Nearly one in five unemployed workers in Ireland (18.6% in December pdf) are foreign nationals. Over half of these are EU accession country citizens (Poland etc), while the second largest group are English. Fewer than a fifth of foreign nationals signing on the live register in Ireland are non-EU citizens. Bottom line: they are mostly entitled to be here under EU law.
Even if that wasn't the case, would a demand for 'Irish Jobs for Irish Workers' (paralleling Gordon Brown's disgraceful call for the same for British workers) make a difference? Absolutely not. As socialist commentator Chris Dillow has noted about the UK protests:
1. A survey (pdf) by Christian Dustmann and colleagues shows that there is no evidence that immigrants reduce British wages on average. Yes, there’s pressure on unskilled wages. But this is offset by higher wages for more skilled workers.
2. David Card estimates (pdf) that the effect of recent immigration upon relative US wages has been “small”.
3. A survey of the impact of migration from new EU member countries to older EU countries finds that “any negative effects in the labour market on wages or employment are hard to detect.”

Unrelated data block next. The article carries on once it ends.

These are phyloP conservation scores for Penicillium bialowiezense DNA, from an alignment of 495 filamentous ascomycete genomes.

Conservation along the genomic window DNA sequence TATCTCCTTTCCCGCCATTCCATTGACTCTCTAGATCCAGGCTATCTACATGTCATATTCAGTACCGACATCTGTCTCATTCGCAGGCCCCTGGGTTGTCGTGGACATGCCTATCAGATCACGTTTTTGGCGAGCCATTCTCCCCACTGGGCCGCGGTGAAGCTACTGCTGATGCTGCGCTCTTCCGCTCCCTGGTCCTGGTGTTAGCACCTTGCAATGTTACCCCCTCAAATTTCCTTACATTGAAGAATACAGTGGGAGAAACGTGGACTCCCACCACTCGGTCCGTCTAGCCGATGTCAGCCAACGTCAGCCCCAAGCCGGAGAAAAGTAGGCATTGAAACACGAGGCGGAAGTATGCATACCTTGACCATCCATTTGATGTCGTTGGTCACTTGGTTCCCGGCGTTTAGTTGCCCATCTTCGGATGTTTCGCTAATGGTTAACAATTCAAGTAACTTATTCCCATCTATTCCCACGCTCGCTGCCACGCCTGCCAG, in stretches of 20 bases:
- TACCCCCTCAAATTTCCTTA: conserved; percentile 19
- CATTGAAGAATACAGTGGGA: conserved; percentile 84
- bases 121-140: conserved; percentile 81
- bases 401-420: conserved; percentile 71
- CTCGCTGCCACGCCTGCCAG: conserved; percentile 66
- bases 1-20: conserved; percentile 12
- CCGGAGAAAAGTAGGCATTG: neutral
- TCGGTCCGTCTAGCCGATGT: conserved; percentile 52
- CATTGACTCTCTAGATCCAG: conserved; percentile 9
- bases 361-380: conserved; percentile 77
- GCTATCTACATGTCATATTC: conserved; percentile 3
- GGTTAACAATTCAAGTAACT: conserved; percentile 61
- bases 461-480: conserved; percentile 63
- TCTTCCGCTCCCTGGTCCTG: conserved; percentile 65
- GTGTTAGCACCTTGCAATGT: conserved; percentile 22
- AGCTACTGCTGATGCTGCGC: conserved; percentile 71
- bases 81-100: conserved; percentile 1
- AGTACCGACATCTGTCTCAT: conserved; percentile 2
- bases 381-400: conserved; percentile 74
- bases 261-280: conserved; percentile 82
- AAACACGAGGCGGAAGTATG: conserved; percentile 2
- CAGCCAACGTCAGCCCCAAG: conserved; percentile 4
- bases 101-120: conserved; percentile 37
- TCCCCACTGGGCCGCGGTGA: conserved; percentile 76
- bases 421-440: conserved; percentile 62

As he goes on the explain in a subsequent post:
The global recession is raising demands for protection against free trade. This is illogical. The question: does free trade hurt workers relative to some set of protectionist policies? can be answered independently of the state of the business cycle; it’s not the case that free trade is good in a boom but bad in a recession. The recession is just raising the salience of the gross losses from free trade; it’s not systematically affecting the net gains.In other words: a rush to the protectionist doors in labour markets as in trade will damn us to a far longer and deeper recession than would otherwise be the case. Moreover, foreign workers are by definition more mobile than their indigenous counterparts - here in Ireland Constantin Gurdgiev estimates that two foreign workers are leaving for every one signing on the live register. The 'problem' of unemployed foreign workers is self-correcting in the main.
Sadly this has not stopped the Party of European Socialists demanding greater labour market controls in the EU, aided and abetted by trade unions. They really should know better, but there you go.